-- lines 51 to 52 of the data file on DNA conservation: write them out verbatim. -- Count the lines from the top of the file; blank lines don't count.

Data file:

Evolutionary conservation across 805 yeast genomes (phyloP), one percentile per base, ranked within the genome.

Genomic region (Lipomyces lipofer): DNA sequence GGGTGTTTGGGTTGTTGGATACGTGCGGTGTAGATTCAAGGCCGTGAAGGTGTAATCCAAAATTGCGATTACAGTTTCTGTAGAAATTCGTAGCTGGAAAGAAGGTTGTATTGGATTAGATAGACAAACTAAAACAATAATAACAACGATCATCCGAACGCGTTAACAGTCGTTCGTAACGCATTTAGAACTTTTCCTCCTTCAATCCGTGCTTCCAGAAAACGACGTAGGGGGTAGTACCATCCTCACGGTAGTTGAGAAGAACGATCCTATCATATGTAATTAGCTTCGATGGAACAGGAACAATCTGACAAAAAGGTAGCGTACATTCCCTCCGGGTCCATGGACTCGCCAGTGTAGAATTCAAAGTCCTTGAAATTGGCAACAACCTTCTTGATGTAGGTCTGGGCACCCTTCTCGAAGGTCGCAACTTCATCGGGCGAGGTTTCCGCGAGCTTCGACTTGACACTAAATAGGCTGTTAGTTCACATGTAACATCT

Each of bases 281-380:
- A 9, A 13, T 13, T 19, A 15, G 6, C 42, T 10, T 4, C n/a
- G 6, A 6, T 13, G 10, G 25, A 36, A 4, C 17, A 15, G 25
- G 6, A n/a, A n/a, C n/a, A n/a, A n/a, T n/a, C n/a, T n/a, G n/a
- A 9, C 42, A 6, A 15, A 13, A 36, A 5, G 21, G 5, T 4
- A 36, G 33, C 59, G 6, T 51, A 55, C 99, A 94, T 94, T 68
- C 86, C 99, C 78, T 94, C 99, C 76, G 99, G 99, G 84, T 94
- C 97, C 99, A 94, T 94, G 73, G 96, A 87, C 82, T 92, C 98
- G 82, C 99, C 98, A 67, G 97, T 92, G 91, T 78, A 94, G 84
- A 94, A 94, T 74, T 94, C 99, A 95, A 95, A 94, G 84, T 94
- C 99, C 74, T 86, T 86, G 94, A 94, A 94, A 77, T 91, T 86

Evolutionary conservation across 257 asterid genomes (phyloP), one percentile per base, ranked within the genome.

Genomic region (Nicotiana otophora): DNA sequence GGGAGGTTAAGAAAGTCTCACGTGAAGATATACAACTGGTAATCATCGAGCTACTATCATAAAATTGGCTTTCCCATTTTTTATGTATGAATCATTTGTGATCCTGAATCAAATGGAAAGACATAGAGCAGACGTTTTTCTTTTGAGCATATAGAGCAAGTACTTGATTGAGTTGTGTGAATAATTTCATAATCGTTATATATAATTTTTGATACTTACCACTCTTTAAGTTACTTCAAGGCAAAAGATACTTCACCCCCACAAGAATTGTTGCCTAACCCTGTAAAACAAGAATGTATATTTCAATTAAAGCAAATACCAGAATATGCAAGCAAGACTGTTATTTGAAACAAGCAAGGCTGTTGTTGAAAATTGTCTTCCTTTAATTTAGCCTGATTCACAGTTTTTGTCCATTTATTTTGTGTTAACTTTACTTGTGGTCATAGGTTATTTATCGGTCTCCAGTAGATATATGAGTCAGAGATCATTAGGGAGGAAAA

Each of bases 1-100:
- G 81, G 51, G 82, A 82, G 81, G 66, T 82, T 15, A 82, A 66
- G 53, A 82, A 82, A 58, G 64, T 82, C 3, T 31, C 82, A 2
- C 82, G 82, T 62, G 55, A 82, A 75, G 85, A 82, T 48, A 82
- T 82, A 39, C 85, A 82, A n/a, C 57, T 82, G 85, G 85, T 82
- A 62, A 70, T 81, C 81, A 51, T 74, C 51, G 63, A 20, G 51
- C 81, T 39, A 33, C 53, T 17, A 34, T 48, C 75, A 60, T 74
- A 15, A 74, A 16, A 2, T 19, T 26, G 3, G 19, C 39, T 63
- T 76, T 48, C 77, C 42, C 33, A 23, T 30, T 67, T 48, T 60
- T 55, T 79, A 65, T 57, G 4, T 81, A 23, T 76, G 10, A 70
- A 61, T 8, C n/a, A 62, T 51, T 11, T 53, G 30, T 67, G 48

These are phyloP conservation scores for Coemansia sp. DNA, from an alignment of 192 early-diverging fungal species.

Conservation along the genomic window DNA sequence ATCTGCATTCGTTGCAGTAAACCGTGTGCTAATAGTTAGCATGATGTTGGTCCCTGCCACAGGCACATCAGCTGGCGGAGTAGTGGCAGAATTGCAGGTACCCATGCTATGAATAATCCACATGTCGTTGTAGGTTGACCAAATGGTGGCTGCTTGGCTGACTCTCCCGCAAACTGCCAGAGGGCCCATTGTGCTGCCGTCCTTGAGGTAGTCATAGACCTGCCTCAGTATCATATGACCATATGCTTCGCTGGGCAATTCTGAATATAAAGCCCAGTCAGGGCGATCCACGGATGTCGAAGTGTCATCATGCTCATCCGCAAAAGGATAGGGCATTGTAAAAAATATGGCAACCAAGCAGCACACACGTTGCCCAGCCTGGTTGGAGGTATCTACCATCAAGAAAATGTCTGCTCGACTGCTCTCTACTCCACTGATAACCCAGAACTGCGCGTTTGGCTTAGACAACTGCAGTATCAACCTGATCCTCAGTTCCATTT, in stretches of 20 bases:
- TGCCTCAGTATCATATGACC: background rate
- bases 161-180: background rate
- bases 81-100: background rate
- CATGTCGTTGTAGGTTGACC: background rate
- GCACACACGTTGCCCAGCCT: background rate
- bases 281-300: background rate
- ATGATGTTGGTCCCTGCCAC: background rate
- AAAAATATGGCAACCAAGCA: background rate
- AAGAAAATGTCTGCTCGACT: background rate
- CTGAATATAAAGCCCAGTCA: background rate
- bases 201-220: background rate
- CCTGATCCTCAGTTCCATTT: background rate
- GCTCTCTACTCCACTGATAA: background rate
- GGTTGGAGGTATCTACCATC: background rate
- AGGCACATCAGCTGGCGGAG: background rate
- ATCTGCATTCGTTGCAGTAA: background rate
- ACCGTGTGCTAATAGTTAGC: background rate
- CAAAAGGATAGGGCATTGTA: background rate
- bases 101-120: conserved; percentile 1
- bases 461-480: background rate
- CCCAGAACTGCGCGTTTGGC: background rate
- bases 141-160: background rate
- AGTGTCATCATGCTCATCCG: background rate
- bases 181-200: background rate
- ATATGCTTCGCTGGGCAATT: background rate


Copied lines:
- AGTGTCATCATGCTCATCCG: background rate
- bases 181-200: background rate